The following July, a Penguin Random House editor notified the author and Lange via email that they’d secured a publication date of Sept. 1, 2020, for “Wild Symphony,” according to the subpoenaed communications.
Dan responded in a counterclaim that he did not disclose “Wild Symphony” on that form because it was self-funded, and he had yet to recoup more than a million dollars he invested in it. He announced last summer that U.S. royalties will be donated to support children’s music education through the New Hampshire Charitable Foundation. But Blythe alleges it was her lawsuit that forced the donation. Several subpoenaed emails to his financial adviser suggest it wasn’t the original plan. “[I]t appears ‘Wild Symphony’ is going to be a much bigger deal than I thought,” Dan wrote on Sept. 12, 2019. “With luck, this publication will make a lot of investing work for you.”
In a statement to the L.A. Times, the author called it “incredibly sad and disappointing” that Blythe “wants so badly to hurt me personally and professionally that she would even stoop to questioning my philanthropy.” He said she was well aware of his “decades-long commitment to charitable giving.”
He added: “Earmarking the proceeds of this project for classical music education makes perfect sense, and, of course, the timing of my gift relates to the project coming to fruition, not to her lawsuit.”
Other emails discovered by Blythe’s legal team suggest Dan was also already at work on further Robert Langdon novels.
In June 2019, Lange wrote to the director of a Dutch publishing house about the author’s plans: “The 22-episode tv series will go forward and will likely launch in the spring or summer and due to that — and most importantly, Dan’s work on the next book! — it’s best that he not schedule anything...”
The month he submitted the financial affidavit, Dan wrote to a U.K. publisher saying, “I’ll keep the pen to paper,” and within days, Lange received an email from Markus Dohle, Penguin Random House’s CEO, saying they were “ready to start the negotiation” for his next book. Lange forwarded the email to Dan with an “FYI.”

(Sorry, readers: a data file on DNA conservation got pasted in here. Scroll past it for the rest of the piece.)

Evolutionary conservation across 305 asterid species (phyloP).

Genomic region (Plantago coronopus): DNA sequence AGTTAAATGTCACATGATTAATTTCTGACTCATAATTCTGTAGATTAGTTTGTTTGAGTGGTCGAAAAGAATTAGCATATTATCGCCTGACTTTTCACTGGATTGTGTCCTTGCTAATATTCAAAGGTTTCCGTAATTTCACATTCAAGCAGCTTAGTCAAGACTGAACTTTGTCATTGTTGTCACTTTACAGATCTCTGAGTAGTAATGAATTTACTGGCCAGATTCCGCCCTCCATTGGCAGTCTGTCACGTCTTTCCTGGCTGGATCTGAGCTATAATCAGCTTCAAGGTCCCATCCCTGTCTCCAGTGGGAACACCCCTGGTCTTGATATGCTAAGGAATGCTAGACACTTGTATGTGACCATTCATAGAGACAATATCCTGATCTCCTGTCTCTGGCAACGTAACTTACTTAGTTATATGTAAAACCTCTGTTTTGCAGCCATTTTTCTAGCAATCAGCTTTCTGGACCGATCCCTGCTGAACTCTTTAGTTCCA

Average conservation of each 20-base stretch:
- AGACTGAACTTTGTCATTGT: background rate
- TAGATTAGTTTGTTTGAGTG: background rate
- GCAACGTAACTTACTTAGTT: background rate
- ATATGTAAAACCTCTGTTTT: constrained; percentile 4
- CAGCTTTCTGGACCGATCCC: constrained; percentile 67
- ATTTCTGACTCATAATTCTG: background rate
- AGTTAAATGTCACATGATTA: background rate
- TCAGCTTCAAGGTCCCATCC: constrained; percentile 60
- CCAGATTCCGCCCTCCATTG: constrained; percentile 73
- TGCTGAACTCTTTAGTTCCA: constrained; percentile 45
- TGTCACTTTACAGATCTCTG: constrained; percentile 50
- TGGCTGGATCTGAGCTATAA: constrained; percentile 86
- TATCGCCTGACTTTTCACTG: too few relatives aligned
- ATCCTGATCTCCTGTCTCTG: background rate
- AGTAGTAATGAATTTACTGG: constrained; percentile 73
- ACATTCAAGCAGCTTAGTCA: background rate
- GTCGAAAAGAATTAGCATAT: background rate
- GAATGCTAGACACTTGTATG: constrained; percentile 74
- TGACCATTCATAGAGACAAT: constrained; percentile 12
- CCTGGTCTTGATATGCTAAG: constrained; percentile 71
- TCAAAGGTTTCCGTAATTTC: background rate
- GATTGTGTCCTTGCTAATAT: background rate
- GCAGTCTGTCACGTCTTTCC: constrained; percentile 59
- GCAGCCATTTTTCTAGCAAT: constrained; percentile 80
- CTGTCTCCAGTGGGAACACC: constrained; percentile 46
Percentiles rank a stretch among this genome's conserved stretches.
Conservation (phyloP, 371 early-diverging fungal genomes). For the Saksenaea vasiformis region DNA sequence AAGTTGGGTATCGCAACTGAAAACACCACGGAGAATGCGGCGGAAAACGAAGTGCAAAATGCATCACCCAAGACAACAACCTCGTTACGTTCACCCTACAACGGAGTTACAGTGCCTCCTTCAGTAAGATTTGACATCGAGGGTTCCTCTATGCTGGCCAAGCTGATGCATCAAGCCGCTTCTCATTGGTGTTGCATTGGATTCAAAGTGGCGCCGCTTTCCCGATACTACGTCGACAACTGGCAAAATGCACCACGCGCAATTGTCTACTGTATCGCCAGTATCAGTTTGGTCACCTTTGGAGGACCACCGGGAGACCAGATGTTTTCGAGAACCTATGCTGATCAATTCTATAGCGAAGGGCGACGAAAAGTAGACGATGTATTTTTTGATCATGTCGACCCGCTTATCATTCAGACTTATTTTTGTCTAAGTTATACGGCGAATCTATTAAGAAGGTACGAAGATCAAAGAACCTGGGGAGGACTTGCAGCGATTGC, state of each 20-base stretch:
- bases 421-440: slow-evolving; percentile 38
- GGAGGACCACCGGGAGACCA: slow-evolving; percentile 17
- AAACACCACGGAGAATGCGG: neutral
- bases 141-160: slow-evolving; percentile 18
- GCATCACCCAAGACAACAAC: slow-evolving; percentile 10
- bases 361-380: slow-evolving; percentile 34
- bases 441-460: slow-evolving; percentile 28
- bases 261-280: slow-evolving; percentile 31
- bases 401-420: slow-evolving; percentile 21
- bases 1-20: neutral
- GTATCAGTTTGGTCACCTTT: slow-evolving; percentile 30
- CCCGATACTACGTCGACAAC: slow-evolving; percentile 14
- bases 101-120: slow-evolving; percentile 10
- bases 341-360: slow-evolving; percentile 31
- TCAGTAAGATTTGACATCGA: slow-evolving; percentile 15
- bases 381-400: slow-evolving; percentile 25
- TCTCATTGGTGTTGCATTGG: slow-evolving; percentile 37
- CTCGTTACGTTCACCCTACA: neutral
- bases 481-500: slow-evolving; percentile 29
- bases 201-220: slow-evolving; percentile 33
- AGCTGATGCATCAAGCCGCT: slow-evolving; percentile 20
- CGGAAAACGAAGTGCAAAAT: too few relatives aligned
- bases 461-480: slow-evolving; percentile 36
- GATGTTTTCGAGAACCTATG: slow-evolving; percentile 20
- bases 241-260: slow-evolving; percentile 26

In the lawsuit filed last June, Blythe alleged that her ex-husband led a double life while they were married — including extramarital affairs with a Dutch horse trainer and other women as well as the secret purchase of two valuable Friesian horses, named Da Vinci and LimiTed Edition, the latter for $345,000.
The following month, Dan filed a countersuit alleging libel and slander, saying Blythe wanted to “destroy his legacy” and “publicly shame him.”
Around that time, he told the Associated Press: “For reasons known only to her and possibly her lawyer, Blythe Brown has created through this suit a fictional and vindictive account of aspects of our marriage designed to hurt and embarrass me.”
When the couple met in California in 1990, Brown was an aspiring singer-songwriter and Blythe Newlon was the director of artist development at the (now-defunct) National Academy of Songwriters in Los Angeles. They relocated to New Hampshire, Dan’s home state, where he continued to write and record music without success. The couple married in 1997. Brown turned his focus to writing shortly afterward, publishing “Digital Fortress,” “Angels & Demons” and “Deception Point” between 1998 and 2001.
Commercial success came in 2003 with “The Da Vinci Code,” which has sold a staggering 200 million copies worldwide. The novel posited a conspiracy to cover up the idea that Jesus Christ and Mary Magdalene were married and had a family. It was Blythe who urged Dan to explore the Mary Magdalene bloodline theory.
“I was writing about the Louvre and the Grail, but it was Blythe who said I should write about Mary Magdalene, too. I probably wouldn’t have written [‘The Da Vinci Code’] without her,” he once told the Daily Mail. “She’s a great researcher.” In the acknowledgements of the book, he thanked “Blythe — art historian, painter, front‑line editor, and without a doubt the most astonishingly talented woman I have ever known.”
But Dan claimed in his countersuit that the book’s massive success deteriorated their marriage. That trajectory might be the one thing on which both parties agree.